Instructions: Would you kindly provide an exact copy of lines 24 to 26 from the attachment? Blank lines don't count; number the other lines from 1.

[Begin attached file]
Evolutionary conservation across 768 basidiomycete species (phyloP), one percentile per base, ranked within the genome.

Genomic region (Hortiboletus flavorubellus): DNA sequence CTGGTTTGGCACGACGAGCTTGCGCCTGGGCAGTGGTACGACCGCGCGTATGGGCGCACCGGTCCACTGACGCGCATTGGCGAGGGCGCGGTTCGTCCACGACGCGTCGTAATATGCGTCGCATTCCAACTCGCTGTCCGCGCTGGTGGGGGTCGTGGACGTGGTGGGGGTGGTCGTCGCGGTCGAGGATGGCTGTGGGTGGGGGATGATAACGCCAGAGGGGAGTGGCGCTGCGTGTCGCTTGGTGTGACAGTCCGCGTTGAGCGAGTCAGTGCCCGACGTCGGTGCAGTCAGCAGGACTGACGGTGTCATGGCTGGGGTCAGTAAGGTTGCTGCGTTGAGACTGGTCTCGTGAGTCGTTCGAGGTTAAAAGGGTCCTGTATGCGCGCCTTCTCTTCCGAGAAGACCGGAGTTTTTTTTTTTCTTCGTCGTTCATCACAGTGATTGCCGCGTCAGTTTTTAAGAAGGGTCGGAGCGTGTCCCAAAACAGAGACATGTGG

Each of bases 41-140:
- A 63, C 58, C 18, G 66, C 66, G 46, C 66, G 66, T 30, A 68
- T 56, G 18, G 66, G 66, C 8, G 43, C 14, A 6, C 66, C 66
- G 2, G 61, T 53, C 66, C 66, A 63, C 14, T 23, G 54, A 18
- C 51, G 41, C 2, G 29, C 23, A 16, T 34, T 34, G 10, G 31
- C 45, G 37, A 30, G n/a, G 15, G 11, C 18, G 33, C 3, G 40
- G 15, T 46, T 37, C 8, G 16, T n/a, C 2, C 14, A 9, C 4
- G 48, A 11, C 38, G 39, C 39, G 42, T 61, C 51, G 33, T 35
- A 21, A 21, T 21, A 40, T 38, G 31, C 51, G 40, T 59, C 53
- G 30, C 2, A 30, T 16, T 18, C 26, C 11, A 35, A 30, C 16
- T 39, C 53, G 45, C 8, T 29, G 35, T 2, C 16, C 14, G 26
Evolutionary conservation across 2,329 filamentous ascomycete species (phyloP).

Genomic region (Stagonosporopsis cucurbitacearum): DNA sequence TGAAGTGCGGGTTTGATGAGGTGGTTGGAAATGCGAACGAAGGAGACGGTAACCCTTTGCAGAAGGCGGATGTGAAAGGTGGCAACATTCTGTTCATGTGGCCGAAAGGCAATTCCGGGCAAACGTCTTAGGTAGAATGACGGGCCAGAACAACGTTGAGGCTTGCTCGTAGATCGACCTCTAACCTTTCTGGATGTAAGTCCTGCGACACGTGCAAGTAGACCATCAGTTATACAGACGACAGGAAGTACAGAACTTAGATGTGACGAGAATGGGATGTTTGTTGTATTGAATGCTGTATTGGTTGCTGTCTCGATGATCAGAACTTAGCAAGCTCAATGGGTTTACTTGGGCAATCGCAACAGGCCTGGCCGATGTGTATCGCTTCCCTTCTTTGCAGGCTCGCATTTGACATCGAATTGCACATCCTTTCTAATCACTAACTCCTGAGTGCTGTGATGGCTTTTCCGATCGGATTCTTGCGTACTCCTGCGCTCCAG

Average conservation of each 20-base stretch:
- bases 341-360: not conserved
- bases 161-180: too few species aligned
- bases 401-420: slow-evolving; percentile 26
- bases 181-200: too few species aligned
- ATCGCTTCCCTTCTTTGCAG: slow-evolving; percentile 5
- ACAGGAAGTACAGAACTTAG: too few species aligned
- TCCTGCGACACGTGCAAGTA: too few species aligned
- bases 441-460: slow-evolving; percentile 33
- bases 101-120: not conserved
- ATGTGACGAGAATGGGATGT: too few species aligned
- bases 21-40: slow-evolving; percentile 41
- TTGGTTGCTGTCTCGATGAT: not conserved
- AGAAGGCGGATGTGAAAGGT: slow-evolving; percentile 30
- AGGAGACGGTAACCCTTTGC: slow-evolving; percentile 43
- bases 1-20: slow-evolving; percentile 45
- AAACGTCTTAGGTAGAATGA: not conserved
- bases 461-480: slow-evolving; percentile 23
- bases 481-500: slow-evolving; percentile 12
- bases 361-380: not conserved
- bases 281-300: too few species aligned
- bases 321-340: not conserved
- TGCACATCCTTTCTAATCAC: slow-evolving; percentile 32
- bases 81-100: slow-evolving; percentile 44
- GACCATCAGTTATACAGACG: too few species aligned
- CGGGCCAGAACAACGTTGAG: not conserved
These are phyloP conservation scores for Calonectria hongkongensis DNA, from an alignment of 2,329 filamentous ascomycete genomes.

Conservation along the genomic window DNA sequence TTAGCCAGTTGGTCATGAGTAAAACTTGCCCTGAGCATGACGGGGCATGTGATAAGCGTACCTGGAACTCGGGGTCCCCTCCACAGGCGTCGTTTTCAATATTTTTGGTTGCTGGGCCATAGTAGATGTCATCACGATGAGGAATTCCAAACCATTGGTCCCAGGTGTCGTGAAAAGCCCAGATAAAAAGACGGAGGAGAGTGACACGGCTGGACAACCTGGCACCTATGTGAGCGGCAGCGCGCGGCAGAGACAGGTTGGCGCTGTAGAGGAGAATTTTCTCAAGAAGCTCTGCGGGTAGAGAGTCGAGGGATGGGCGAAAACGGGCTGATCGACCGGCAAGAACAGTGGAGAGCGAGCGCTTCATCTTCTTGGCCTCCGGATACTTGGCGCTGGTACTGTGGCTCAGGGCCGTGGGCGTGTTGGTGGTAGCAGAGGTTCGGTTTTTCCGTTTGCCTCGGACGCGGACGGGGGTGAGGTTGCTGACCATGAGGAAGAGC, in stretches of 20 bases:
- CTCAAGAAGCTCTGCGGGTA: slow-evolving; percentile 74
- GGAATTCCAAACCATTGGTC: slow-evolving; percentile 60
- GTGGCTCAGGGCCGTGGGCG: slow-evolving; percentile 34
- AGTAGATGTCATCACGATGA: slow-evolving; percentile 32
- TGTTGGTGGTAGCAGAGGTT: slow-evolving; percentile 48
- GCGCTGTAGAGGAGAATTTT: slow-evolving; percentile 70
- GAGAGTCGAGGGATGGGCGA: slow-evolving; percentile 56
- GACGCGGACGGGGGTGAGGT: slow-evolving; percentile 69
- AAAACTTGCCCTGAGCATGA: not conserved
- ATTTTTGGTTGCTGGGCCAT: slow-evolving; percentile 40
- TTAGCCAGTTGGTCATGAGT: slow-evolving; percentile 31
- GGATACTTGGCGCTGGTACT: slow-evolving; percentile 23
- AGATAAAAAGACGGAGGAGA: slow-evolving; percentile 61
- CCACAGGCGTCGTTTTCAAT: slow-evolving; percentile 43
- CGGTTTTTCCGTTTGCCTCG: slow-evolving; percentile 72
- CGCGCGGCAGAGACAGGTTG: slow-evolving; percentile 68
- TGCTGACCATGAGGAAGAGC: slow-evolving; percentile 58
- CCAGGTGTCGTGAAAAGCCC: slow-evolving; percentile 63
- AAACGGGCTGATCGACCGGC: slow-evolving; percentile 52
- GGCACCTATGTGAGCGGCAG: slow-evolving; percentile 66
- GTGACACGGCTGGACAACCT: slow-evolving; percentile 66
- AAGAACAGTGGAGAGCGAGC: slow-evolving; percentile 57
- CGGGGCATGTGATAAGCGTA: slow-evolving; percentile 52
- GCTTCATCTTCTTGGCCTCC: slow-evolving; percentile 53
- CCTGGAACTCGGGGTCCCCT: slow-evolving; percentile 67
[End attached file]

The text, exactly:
- bases 441-460: slow-evolving; percentile 33
- bases 101-120: not conserved
- ATGTGACGAGAATGGGATGT: too few species aligned